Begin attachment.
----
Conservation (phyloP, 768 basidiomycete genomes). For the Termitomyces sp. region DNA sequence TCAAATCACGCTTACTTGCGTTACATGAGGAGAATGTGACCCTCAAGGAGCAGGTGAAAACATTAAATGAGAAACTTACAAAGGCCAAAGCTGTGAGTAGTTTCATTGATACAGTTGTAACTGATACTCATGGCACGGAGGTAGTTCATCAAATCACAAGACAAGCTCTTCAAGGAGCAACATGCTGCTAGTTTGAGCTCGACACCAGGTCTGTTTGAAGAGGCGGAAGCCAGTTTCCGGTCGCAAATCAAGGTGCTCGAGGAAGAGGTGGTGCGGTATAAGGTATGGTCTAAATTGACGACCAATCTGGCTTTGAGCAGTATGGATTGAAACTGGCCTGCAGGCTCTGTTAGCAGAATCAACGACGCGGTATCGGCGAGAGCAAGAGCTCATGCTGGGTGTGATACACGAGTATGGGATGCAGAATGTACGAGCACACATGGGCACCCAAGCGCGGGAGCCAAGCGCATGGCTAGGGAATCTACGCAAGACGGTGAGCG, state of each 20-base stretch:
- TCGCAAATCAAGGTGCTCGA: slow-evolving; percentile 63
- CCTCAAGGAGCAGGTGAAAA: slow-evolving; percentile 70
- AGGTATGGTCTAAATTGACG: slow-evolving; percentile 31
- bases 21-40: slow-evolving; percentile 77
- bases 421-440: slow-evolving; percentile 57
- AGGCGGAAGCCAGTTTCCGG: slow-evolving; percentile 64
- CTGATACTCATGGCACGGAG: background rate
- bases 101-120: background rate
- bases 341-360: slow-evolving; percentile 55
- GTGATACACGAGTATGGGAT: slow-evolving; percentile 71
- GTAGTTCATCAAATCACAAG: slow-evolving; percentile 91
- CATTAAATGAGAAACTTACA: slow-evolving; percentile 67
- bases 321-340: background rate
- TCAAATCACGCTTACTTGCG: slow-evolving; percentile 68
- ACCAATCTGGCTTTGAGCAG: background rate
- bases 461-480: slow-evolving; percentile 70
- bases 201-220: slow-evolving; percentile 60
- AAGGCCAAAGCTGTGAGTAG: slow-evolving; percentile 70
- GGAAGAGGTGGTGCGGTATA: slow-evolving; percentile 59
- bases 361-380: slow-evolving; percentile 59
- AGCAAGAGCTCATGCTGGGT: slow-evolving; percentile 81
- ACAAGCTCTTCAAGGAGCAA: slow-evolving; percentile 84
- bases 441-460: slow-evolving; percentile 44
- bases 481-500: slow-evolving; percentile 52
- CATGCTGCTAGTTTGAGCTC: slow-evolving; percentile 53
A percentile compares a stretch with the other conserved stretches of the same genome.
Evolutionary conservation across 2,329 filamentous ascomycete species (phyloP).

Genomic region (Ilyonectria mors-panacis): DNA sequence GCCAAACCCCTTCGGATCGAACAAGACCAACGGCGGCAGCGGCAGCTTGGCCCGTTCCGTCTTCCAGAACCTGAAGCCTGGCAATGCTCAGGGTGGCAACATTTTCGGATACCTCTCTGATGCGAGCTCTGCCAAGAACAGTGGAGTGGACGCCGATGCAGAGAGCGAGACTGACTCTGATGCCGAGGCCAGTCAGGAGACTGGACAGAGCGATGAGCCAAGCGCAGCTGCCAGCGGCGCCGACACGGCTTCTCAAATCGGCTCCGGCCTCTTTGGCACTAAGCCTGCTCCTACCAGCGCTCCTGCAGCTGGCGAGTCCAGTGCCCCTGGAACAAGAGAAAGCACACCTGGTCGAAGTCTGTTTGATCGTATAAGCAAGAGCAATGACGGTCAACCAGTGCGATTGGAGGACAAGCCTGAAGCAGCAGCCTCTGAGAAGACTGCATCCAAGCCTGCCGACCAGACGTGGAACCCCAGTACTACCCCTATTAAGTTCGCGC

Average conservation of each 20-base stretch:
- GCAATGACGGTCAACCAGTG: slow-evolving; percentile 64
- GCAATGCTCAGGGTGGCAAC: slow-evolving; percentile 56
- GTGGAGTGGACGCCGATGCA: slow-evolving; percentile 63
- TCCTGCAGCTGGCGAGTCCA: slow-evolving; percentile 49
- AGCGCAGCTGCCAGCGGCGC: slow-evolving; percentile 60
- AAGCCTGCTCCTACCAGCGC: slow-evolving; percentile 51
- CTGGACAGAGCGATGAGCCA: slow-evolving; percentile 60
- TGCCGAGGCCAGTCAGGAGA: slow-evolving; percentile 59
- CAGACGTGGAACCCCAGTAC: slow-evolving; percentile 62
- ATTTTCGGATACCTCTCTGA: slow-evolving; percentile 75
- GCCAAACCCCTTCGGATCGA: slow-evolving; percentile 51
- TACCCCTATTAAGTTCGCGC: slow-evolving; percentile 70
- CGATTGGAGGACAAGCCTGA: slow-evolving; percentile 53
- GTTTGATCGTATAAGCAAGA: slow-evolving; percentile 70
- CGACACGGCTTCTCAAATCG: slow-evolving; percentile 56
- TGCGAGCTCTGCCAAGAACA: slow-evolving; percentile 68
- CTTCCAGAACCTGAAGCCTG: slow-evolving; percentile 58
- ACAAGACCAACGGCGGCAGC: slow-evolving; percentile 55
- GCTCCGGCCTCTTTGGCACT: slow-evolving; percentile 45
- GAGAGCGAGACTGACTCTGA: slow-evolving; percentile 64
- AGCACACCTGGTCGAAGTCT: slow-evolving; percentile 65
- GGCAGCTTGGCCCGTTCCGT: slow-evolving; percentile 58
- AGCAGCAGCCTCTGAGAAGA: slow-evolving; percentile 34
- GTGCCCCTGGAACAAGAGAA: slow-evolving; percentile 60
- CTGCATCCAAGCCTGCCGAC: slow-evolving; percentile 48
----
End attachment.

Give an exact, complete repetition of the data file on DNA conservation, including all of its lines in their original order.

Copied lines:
Conservation (phyloP, 768 basidiomycete genomes). For the Termitomyces sp. region DNA sequence TCAAATCACGCTTACTTGCGTTACATGAGGAGAATGTGACCCTCAAGGAGCAGGTGAAAACATTAAATGAGAAACTTACAAAGGCCAAAGCTGTGAGTAGTTTCATTGATACAGTTGTAACTGATACTCATGGCACGGAGGTAGTTCATCAAATCACAAGACAAGCTCTTCAAGGAGCAACATGCTGCTAGTTTGAGCTCGACACCAGGTCTGTTTGAAGAGGCGGAAGCCAGTTTCCGGTCGCAAATCAAGGTGCTCGAGGAAGAGGTGGTGCGGTATAAGGTATGGTCTAAATTGACGACCAATCTGGCTTTGAGCAGTATGGATTGAAACTGGCCTGCAGGCTCTGTTAGCAGAATCAACGACGCGGTATCGGCGAGAGCAAGAGCTCATGCTGGGTGTGATACACGAGTATGGGATGCAGAATGTACGAGCACACATGGGCACCCAAGCGCGGGAGCCAAGCGCATGGCTAGGGAATCTACGCAAGACGGTGAGCG, state of each 20-base stretch:
- TCGCAAATCAAGGTGCTCGA: slow-evolving; percentile 63
- CCTCAAGGAGCAGGTGAAAA: slow-evolving; percentile 70
- AGGTATGGTCTAAATTGACG: slow-evolving; percentile 31
- bases 21-40: slow-evolving; percentile 77
- bases 421-440: slow-evolving; percentile 57
- AGGCGGAAGCCAGTTTCCGG: slow-evolving; percentile 64
- CTGATACTCATGGCACGGAG: background rate
- bases 101-120: background rate
- bases 341-360: slow-evolving; percentile 55
- GTGATACACGAGTATGGGAT: slow-evolving; percentile 71
- GTAGTTCATCAAATCACAAG: slow-evolving; percentile 91
- CATTAAATGAGAAACTTACA: slow-evolving; percentile 67
- bases 321-340: background rate
- TCAAATCACGCTTACTTGCG: slow-evolving; percentile 68
- ACCAATCTGGCTTTGAGCAG: background rate
- bases 461-480: slow-evolving; percentile 70
- bases 201-220: slow-evolving; percentile 60
- AAGGCCAAAGCTGTGAGTAG: slow-evolving; percentile 70
- GGAAGAGGTGGTGCGGTATA: slow-evolving; percentile 59
- bases 361-380: slow-evolving; percentile 59
- AGCAAGAGCTCATGCTGGGT: slow-evolving; percentile 81
- ACAAGCTCTTCAAGGAGCAA: slow-evolving; percentile 84
- bases 441-460: slow-evolving; percentile 44
- bases 481-500: slow-evolving; percentile 52
- CATGCTGCTAGTTTGAGCTC: slow-evolving; percentile 53
A percentile compares a stretch with the other conserved stretches of the same genome.
Evolutionary conservation across 2,329 filamentous ascomycete species (phyloP).

Genomic region (Ilyonectria mors-panacis): DNA sequence GCCAAACCCCTTCGGATCGAACAAGACCAACGGCGGCAGCGGCAGCTTGGCCCGTTCCGTCTTCCAGAACCTGAAGCCTGGCAATGCTCAGGGTGGCAACATTTTCGGATACCTCTCTGATGCGAGCTCTGCCAAGAACAGTGGAGTGGACGCCGATGCAGAGAGCGAGACTGACTCTGATGCCGAGGCCAGTCAGGAGACTGGACAGAGCGATGAGCCAAGCGCAGCTGCCAGCGGCGCCGACACGGCTTCTCAAATCGGCTCCGGCCTCTTTGGCACTAAGCCTGCTCCTACCAGCGCTCCTGCAGCTGGCGAGTCCAGTGCCCCTGGAACAAGAGAAAGCACACCTGGTCGAAGTCTGTTTGATCGTATAAGCAAGAGCAATGACGGTCAACCAGTGCGATTGGAGGACAAGCCTGAAGCAGCAGCCTCTGAGAAGACTGCATCCAAGCCTGCCGACCAGACGTGGAACCCCAGTACTACCCCTATTAAGTTCGCGC

Average conservation of each 20-base stretch:
- GCAATGACGGTCAACCAGTG: slow-evolving; percentile 64
- GCAATGCTCAGGGTGGCAAC: slow-evolving; percentile 56
- GTGGAGTGGACGCCGATGCA: slow-evolving; percentile 63
- TCCTGCAGCTGGCGAGTCCA: slow-evolving; percentile 49
- AGCGCAGCTGCCAGCGGCGC: slow-evolving; percentile 60
- AAGCCTGCTCCTACCAGCGC: slow-evolving; percentile 51
- CTGGACAGAGCGATGAGCCA: slow-evolving; percentile 60
- TGCCGAGGCCAGTCAGGAGA: slow-evolving; percentile 59
- CAGACGTGGAACCCCAGTAC: slow-evolving; percentile 62
- ATTTTCGGATACCTCTCTGA: slow-evolving; percentile 75
- GCCAAACCCCTTCGGATCGA: slow-evolving; percentile 51
- TACCCCTATTAAGTTCGCGC: slow-evolving; percentile 70
- CGATTGGAGGACAAGCCTGA: slow-evolving; percentile 53
- GTTTGATCGTATAAGCAAGA: slow-evolving; percentile 70
- CGACACGGCTTCTCAAATCG: slow-evolving; percentile 56
- TGCGAGCTCTGCCAAGAACA: slow-evolving; percentile 68
- CTTCCAGAACCTGAAGCCTG: slow-evolving; percentile 58
- ACAAGACCAACGGCGGCAGC: slow-evolving; percentile 55
- GCTCCGGCCTCTTTGGCACT: slow-evolving; percentile 45
- GAGAGCGAGACTGACTCTGA: slow-evolving; percentile 64
- AGCACACCTGGTCGAAGTCT: slow-evolving; percentile 65
- GGCAGCTTGGCCCGTTCCGT: slow-evolving; percentile 58
- AGCAGCAGCCTCTGAGAAGA: slow-evolving; percentile 34
- GTGCCCCTGGAACAAGAGAA: slow-evolving; percentile 60
- CTGCATCCAAGCCTGCCGAC: slow-evolving; percentile 48